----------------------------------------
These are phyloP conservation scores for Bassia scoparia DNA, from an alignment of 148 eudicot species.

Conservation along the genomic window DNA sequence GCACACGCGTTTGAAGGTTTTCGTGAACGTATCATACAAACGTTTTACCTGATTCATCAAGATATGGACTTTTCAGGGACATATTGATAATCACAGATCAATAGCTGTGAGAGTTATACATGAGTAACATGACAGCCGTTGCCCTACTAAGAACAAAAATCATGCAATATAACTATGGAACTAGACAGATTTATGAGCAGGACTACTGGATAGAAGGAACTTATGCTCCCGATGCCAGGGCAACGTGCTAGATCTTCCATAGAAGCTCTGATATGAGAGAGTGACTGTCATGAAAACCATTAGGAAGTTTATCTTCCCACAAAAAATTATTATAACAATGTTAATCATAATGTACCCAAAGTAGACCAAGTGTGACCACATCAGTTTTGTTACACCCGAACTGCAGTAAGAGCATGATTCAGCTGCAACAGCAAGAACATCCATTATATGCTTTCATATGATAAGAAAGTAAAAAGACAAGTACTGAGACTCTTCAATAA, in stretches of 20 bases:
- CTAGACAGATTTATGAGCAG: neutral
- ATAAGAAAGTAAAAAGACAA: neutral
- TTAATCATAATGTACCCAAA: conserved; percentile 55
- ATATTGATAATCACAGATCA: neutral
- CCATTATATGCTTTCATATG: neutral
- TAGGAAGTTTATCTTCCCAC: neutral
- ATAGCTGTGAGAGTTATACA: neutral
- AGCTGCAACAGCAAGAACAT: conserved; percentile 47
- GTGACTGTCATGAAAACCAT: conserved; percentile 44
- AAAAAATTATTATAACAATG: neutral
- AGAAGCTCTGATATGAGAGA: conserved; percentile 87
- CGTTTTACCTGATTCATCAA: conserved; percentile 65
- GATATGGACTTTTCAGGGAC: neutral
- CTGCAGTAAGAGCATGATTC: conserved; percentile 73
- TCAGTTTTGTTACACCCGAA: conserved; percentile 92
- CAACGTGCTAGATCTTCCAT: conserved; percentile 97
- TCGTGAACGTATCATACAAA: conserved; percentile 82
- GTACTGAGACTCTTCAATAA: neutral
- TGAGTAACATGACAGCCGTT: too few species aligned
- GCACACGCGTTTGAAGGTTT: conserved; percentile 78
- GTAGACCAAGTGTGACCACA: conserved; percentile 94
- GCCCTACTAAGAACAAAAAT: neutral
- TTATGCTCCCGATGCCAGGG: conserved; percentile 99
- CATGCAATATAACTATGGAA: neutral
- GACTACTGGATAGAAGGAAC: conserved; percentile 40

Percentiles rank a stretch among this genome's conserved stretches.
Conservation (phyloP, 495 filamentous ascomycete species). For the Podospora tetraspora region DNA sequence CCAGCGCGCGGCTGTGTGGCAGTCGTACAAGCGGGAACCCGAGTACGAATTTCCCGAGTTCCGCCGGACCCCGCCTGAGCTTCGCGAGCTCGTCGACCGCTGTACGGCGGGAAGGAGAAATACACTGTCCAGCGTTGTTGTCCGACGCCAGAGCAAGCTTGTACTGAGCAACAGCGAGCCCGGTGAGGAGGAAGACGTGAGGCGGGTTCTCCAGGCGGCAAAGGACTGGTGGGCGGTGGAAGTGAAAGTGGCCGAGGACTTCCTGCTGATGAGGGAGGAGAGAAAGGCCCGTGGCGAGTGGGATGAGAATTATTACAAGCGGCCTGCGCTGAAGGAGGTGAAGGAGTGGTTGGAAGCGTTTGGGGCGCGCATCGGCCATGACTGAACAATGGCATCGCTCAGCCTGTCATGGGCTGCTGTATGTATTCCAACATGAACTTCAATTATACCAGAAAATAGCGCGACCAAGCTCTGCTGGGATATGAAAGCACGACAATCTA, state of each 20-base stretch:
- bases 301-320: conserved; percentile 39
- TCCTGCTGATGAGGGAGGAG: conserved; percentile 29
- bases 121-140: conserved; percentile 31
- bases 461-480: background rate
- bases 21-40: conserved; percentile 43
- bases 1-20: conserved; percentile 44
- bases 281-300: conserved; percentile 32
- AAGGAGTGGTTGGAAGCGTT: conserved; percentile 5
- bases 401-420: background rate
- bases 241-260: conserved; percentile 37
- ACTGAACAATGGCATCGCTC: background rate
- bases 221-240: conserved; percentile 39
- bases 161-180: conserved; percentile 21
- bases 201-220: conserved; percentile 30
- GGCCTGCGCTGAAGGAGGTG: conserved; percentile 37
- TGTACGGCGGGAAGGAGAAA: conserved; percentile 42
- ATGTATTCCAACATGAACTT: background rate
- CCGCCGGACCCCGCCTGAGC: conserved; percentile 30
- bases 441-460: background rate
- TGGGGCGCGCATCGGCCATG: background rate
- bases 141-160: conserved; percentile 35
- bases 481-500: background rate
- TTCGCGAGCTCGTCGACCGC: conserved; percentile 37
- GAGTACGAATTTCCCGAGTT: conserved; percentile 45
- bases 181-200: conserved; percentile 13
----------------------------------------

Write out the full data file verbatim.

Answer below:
These are phyloP conservation scores for Bassia scoparia DNA, from an alignment of 148 eudicot species.

Conservation along the genomic window DNA sequence GCACACGCGTTTGAAGGTTTTCGTGAACGTATCATACAAACGTTTTACCTGATTCATCAAGATATGGACTTTTCAGGGACATATTGATAATCACAGATCAATAGCTGTGAGAGTTATACATGAGTAACATGACAGCCGTTGCCCTACTAAGAACAAAAATCATGCAATATAACTATGGAACTAGACAGATTTATGAGCAGGACTACTGGATAGAAGGAACTTATGCTCCCGATGCCAGGGCAACGTGCTAGATCTTCCATAGAAGCTCTGATATGAGAGAGTGACTGTCATGAAAACCATTAGGAAGTTTATCTTCCCACAAAAAATTATTATAACAATGTTAATCATAATGTACCCAAAGTAGACCAAGTGTGACCACATCAGTTTTGTTACACCCGAACTGCAGTAAGAGCATGATTCAGCTGCAACAGCAAGAACATCCATTATATGCTTTCATATGATAAGAAAGTAAAAAGACAAGTACTGAGACTCTTCAATAA, in stretches of 20 bases:
- CTAGACAGATTTATGAGCAG: neutral
- ATAAGAAAGTAAAAAGACAA: neutral
- TTAATCATAATGTACCCAAA: conserved; percentile 55
- ATATTGATAATCACAGATCA: neutral
- CCATTATATGCTTTCATATG: neutral
- TAGGAAGTTTATCTTCCCAC: neutral
- ATAGCTGTGAGAGTTATACA: neutral
- AGCTGCAACAGCAAGAACAT: conserved; percentile 47
- GTGACTGTCATGAAAACCAT: conserved; percentile 44
- AAAAAATTATTATAACAATG: neutral
- AGAAGCTCTGATATGAGAGA: conserved; percentile 87
- CGTTTTACCTGATTCATCAA: conserved; percentile 65
- GATATGGACTTTTCAGGGAC: neutral
- CTGCAGTAAGAGCATGATTC: conserved; percentile 73
- TCAGTTTTGTTACACCCGAA: conserved; percentile 92
- CAACGTGCTAGATCTTCCAT: conserved; percentile 97
- TCGTGAACGTATCATACAAA: conserved; percentile 82
- GTACTGAGACTCTTCAATAA: neutral
- TGAGTAACATGACAGCCGTT: too few species aligned
- GCACACGCGTTTGAAGGTTT: conserved; percentile 78
- GTAGACCAAGTGTGACCACA: conserved; percentile 94
- GCCCTACTAAGAACAAAAAT: neutral
- TTATGCTCCCGATGCCAGGG: conserved; percentile 99
- CATGCAATATAACTATGGAA: neutral
- GACTACTGGATAGAAGGAAC: conserved; percentile 40

Percentiles rank a stretch among this genome's conserved stretches.
Conservation (phyloP, 495 filamentous ascomycete species). For the Podospora tetraspora region DNA sequence CCAGCGCGCGGCTGTGTGGCAGTCGTACAAGCGGGAACCCGAGTACGAATTTCCCGAGTTCCGCCGGACCCCGCCTGAGCTTCGCGAGCTCGTCGACCGCTGTACGGCGGGAAGGAGAAATACACTGTCCAGCGTTGTTGTCCGACGCCAGAGCAAGCTTGTACTGAGCAACAGCGAGCCCGGTGAGGAGGAAGACGTGAGGCGGGTTCTCCAGGCGGCAAAGGACTGGTGGGCGGTGGAAGTGAAAGTGGCCGAGGACTTCCTGCTGATGAGGGAGGAGAGAAAGGCCCGTGGCGAGTGGGATGAGAATTATTACAAGCGGCCTGCGCTGAAGGAGGTGAAGGAGTGGTTGGAAGCGTTTGGGGCGCGCATCGGCCATGACTGAACAATGGCATCGCTCAGCCTGTCATGGGCTGCTGTATGTATTCCAACATGAACTTCAATTATACCAGAAAATAGCGCGACCAAGCTCTGCTGGGATATGAAAGCACGACAATCTA, state of each 20-base stretch:
- bases 301-320: conserved; percentile 39
- TCCTGCTGATGAGGGAGGAG: conserved; percentile 29
- bases 121-140: conserved; percentile 31
- bases 461-480: background rate
- bases 21-40: conserved; percentile 43
- bases 1-20: conserved; percentile 44
- bases 281-300: conserved; percentile 32
- AAGGAGTGGTTGGAAGCGTT: conserved; percentile 5
- bases 401-420: background rate
- bases 241-260: conserved; percentile 37
- ACTGAACAATGGCATCGCTC: background rate
- bases 221-240: conserved; percentile 39
- bases 161-180: conserved; percentile 21
- bases 201-220: conserved; percentile 30
- GGCCTGCGCTGAAGGAGGTG: conserved; percentile 37
- TGTACGGCGGGAAGGAGAAA: conserved; percentile 42
- ATGTATTCCAACATGAACTT: background rate
- CCGCCGGACCCCGCCTGAGC: conserved; percentile 30
- bases 441-460: background rate
- TGGGGCGCGCATCGGCCATG: background rate
- bases 141-160: conserved; percentile 35
- bases 481-500: background rate
- TTCGCGAGCTCGTCGACCGC: conserved; percentile 37
- GAGTACGAATTTCCCGAGTT: conserved; percentile 45
- bases 181-200: conserved; percentile 13